• Regularly check-in on staff members in your regular wellbeing conversations, one-to-ones and/or supervision meetings. Individual circumstances might change rapidly, and they may need different support over time, so it’s important to continue to focus on the wellbeing of each person. Risk assessments should be reviewed in a change of circumstance, or if the staff member requests it.
    • Consider how you can help staff prepare to return to the workplace. For example, short visits to the workplace before they return could help staff familiarise themselves with the changes they can expect, and to experience the social distancing and infection control practices. In particular, make further considerations for staff members unable to return to work immediately due to long-COVID. For instance, ensure the individual is aware of the NHS resources to support COVID-19 recovery, tailor and adapt their work with their symptoms and ask them if they are able identify any solutions to their return-to-work obstacles. 
    • Focus on team and peer support. Staff who are returning to the workplace after a period of weeks/months may feel nervous, anxious, and guilty. Equally, staff who have been in the workplace may feel resentment towards those shielded staff or those working from home. Managers and team leaders can help different staff members understand each other’s perspectives or seek support from OD functions to address any issues.
    • Consider what peer support staff members might need. For example, could staff be paired up into buddies, where a returning staff member is paired with someone who has been in the workplace for longer. 
  • Cornwall Partnership NHS Foundation Trust made regular phone calls to check on staff who were shielding and to discuss their wellbeing. This also gave the trust an opportunity to collect stories of how different people experienced lockdown.

    Hertfordshire Partnership University NHS Foundation Trust completed risked assessments for all members of staff who are shielding to be able to support them to return to the workplace. The trust has also held virtual coffee mornings to encourage staff to stay connected.

    Homerton University Hospital NHS Foundation Trust developed guidance for individuals and guidance for line managers to help them manage returning to the workplace. 

    Hounslow and Richmond Community Healthcare NHS Trust worked with its learning and development team to collect personal stories from staff who are shielding, and from staff in the workplace, so that both groups could understand different experiences and perspectives.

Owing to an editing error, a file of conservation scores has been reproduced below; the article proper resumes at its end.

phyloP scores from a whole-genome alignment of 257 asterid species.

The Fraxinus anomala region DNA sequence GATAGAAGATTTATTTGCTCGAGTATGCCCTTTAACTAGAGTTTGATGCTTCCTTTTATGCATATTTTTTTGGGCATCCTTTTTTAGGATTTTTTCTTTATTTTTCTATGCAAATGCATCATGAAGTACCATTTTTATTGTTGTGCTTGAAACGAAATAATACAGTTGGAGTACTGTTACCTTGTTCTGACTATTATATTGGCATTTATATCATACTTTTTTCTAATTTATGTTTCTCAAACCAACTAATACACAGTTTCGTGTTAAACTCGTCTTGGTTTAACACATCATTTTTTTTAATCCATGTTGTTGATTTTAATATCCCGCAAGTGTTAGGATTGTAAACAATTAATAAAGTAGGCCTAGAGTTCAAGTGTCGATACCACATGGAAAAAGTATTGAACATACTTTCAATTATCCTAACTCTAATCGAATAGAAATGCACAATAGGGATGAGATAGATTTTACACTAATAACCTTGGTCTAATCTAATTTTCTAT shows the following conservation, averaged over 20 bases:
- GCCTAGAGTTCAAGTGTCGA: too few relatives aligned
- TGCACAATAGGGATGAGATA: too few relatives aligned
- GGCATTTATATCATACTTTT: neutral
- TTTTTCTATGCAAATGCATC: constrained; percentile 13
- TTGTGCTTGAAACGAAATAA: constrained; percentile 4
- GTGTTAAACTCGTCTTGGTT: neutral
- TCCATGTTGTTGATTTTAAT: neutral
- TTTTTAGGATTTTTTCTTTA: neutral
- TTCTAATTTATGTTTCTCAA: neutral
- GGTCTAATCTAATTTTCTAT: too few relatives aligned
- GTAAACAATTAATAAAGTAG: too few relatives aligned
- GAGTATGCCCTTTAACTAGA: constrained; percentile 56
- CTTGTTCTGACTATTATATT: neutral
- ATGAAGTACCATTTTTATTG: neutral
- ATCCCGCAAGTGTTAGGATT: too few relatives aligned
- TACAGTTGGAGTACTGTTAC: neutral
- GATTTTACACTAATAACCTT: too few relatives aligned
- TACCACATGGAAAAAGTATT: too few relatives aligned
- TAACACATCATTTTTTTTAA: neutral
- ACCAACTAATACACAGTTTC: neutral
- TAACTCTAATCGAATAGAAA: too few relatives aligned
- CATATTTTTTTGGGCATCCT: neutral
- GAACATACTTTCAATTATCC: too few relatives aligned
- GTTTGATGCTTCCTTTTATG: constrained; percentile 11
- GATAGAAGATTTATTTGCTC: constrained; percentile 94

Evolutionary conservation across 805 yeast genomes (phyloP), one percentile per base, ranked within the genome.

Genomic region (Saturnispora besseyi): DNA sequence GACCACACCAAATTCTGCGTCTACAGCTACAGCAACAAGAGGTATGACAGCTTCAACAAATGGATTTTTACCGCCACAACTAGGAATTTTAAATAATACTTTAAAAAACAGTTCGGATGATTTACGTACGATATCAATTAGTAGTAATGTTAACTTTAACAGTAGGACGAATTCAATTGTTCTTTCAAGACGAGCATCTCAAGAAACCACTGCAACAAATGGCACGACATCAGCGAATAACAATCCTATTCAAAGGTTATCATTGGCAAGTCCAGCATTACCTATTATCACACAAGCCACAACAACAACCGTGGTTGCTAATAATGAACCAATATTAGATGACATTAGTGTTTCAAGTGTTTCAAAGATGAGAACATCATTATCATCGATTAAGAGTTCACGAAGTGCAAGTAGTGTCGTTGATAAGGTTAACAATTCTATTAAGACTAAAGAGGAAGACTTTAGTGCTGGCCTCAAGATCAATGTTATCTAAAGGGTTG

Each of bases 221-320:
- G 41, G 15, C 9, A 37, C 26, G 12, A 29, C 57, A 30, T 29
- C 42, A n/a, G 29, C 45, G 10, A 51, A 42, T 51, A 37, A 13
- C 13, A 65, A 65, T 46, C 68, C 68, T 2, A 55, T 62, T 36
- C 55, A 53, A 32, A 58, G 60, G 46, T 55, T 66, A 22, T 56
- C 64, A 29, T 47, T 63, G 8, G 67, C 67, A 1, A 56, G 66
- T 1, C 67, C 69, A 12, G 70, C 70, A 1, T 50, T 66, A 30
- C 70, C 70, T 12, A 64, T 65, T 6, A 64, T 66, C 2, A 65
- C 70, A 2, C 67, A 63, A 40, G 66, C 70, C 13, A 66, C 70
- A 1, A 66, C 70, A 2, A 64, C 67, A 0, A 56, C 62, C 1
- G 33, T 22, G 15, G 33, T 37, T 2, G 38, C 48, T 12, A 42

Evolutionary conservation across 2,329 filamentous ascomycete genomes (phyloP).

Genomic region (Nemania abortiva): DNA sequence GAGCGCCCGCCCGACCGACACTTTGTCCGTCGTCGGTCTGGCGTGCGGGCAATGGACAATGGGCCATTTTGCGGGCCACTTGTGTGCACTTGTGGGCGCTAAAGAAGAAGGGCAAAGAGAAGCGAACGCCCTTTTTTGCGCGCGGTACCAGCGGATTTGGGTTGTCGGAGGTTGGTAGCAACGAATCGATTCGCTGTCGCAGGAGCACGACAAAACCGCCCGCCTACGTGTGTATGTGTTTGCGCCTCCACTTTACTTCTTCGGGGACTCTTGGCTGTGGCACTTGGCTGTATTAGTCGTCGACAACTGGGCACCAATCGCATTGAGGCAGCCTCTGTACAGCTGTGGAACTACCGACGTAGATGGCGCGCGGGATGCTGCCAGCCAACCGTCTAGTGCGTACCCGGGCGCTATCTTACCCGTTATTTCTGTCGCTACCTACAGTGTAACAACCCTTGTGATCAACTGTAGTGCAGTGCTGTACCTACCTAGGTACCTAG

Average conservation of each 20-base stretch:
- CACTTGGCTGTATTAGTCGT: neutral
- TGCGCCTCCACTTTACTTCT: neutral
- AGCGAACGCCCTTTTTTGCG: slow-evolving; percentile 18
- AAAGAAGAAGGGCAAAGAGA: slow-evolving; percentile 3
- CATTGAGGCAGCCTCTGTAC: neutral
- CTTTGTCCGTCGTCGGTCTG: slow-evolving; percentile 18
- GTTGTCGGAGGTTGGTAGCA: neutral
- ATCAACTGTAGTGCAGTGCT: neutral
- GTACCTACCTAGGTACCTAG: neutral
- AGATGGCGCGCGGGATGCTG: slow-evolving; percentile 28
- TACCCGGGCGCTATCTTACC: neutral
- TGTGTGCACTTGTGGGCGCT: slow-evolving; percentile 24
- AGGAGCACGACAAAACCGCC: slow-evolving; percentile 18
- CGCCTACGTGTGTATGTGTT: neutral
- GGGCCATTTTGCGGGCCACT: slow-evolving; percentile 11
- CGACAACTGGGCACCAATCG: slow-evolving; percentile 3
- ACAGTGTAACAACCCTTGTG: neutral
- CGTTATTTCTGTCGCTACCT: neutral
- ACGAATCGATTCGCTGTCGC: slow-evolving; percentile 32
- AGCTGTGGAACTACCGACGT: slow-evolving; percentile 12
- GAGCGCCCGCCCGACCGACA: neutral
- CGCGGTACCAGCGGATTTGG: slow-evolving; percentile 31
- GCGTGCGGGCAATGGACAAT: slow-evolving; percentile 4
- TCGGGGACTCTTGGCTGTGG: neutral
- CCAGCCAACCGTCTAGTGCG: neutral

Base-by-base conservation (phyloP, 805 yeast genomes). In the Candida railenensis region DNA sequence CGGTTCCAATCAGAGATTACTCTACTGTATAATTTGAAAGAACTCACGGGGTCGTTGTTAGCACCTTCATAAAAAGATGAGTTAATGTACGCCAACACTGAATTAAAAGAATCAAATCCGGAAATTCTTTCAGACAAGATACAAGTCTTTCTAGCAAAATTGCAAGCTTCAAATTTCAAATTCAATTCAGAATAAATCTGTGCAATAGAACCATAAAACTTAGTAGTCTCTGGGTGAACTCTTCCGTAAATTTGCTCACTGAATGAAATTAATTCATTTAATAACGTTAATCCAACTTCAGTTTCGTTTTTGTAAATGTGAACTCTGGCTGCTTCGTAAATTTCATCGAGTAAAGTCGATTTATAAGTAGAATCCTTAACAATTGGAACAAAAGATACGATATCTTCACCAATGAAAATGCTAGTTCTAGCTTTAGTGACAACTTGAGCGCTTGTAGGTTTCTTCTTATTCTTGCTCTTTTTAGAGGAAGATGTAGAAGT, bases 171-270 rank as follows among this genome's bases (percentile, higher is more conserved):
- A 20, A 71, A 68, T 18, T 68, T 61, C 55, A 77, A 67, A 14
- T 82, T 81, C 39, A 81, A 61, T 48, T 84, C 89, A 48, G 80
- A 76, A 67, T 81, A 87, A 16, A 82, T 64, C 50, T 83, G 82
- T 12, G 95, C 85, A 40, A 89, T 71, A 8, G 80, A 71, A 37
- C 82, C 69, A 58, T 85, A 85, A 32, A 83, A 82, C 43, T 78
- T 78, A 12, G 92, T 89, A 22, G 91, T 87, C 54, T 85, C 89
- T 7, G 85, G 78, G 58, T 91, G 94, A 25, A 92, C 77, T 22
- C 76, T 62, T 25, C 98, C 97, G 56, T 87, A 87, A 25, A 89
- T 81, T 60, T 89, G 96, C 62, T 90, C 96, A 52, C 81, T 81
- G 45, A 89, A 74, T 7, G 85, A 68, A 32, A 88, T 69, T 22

Kettering General Hospital NHS Foundation Trust created:

    • A buddy system. This is where a member of staff that has been onsite during the pandemic can help someone who has been shielding with anything related to what happened during the first peak. 
    • Walk with me videos. Managers recorded short videos to show shielding staff what their relevant workplace/area/ward/department now looks like. As many changes have taken place and work areas bear no resemblance to what they were before COVID-19, this may help alleviate any anxieties, so staff can see and prepare for the changes on their return.
    • The trust has asked shielders to film a short clip explaining what the pandemic has been like from their point of view. Many shielders missed their teams during the pandemic and wanted to return to the workplace but had to follow regulations. This approach promotes understanding and ensures that shielders' voices are heard. 

    Northumbria Healthcare NHS Trust created a closed social network group for shielding staff and set up key words that would flag if any members of staff needed any extra support. The trust has been hosting virtual tea breaks with the chief executive and director of human resources so staff can ask questions before returning to the workplace.

    Pennine Care NHS Foundation Trust conducted a skills audit for staff, which enabled them to provide support for them to continue to work from home.

    Resources to support organisations